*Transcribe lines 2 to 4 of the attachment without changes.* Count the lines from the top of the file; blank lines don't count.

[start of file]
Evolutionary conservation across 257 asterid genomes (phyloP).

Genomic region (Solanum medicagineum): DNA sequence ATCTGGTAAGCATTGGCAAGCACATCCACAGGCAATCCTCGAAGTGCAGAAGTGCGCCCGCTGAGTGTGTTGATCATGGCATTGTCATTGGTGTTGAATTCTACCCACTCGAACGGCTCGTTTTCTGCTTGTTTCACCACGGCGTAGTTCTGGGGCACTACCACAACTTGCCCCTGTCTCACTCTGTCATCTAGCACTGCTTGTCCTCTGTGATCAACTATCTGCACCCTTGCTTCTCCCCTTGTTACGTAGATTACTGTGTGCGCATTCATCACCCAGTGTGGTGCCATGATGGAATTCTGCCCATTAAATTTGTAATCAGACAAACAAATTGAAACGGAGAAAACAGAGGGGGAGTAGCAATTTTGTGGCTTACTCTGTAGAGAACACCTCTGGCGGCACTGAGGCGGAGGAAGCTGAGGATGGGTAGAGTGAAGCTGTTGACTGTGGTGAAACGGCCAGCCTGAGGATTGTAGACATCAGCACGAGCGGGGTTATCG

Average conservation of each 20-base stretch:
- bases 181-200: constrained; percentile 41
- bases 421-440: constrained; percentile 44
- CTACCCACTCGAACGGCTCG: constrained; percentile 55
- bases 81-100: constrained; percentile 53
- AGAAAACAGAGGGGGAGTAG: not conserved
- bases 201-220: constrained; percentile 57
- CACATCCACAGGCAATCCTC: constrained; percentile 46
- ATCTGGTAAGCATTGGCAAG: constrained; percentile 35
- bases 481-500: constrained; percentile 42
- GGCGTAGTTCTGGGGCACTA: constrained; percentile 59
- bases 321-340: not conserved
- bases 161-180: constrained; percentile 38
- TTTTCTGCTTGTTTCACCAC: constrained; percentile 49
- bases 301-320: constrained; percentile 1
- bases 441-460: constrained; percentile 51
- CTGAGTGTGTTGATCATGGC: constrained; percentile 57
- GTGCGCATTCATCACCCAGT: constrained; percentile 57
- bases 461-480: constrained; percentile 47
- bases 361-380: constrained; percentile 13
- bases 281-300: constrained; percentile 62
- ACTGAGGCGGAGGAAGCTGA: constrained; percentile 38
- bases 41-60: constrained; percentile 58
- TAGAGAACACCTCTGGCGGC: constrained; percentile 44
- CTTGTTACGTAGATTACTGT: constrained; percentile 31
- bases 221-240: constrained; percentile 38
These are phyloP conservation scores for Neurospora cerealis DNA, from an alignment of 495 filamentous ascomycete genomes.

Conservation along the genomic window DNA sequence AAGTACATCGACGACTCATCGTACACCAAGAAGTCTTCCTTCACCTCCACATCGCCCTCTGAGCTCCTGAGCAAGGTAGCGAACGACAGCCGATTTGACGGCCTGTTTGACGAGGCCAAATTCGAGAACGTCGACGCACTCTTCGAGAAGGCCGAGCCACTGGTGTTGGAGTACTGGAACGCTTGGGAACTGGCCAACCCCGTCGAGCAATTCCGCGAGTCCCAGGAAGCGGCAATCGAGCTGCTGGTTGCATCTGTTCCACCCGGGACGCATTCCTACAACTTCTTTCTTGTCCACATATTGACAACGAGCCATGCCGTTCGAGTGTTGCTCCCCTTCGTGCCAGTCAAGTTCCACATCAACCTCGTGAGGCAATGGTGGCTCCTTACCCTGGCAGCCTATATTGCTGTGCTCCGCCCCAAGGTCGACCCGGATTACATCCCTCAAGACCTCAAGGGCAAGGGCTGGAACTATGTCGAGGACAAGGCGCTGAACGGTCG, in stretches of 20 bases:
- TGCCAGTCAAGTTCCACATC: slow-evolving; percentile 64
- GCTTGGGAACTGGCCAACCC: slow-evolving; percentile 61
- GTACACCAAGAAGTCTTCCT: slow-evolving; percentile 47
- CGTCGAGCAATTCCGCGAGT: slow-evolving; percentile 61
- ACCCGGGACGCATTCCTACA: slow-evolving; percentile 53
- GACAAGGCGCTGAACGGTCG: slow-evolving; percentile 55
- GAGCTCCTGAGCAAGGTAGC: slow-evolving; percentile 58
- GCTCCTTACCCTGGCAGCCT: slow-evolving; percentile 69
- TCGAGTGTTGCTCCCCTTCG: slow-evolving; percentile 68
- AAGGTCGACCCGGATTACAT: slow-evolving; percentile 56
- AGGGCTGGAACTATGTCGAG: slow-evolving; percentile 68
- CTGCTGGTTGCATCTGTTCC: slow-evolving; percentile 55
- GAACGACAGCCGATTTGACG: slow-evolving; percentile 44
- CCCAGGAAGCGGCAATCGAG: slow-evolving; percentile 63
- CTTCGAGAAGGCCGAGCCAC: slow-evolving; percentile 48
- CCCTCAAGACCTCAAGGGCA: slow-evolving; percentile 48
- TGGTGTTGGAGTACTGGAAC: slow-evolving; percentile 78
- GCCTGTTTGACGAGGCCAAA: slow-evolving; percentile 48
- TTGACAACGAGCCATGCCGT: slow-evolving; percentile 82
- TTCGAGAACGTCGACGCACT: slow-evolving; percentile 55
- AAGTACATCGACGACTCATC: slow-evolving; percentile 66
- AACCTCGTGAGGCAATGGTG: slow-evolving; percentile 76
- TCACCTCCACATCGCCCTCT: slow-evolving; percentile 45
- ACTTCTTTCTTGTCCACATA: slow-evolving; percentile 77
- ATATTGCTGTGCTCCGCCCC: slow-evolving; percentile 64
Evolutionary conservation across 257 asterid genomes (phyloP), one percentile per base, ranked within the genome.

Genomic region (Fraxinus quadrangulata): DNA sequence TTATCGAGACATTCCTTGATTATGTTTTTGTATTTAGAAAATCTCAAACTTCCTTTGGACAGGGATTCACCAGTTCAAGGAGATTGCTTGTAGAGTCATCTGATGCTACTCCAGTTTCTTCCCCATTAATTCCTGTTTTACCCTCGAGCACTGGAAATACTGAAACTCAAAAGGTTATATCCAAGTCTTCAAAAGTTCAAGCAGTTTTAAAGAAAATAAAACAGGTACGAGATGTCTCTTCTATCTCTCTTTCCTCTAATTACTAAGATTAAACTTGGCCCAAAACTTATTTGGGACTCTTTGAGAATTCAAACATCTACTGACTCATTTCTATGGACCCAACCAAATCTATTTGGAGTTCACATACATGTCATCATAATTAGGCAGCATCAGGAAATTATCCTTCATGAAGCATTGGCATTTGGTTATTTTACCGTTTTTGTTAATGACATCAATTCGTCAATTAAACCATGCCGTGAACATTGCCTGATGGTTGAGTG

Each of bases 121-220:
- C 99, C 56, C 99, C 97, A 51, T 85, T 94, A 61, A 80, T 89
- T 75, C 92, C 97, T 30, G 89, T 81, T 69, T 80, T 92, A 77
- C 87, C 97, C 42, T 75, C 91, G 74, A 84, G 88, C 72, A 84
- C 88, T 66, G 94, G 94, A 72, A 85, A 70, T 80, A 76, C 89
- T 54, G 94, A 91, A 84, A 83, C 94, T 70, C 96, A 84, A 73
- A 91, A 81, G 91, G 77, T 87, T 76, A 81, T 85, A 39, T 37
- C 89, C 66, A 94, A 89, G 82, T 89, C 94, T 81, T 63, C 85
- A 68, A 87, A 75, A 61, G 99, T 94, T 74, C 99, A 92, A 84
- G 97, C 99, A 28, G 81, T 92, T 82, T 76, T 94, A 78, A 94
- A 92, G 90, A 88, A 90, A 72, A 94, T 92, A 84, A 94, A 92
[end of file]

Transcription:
Genomic region (Solanum medicagineum): DNA sequence ATCTGGTAAGCATTGGCAAGCACATCCACAGGCAATCCTCGAAGTGCAGAAGTGCGCCCGCTGAGTGTGTTGATCATGGCATTGTCATTGGTGTTGAATTCTACCCACTCGAACGGCTCGTTTTCTGCTTGTTTCACCACGGCGTAGTTCTGGGGCACTACCACAACTTGCCCCTGTCTCACTCTGTCATCTAGCACTGCTTGTCCTCTGTGATCAACTATCTGCACCCTTGCTTCTCCCCTTGTTACGTAGATTACTGTGTGCGCATTCATCACCCAGTGTGGTGCCATGATGGAATTCTGCCCATTAAATTTGTAATCAGACAAACAAATTGAAACGGAGAAAACAGAGGGGGAGTAGCAATTTTGTGGCTTACTCTGTAGAGAACACCTCTGGCGGCACTGAGGCGGAGGAAGCTGAGGATGGGTAGAGTGAAGCTGTTGACTGTGGTGAAACGGCCAGCCTGAGGATTGTAGACATCAGCACGAGCGGGGTTATCG

Average conservation of each 20-base stretch:
- bases 181-200: constrained; percentile 41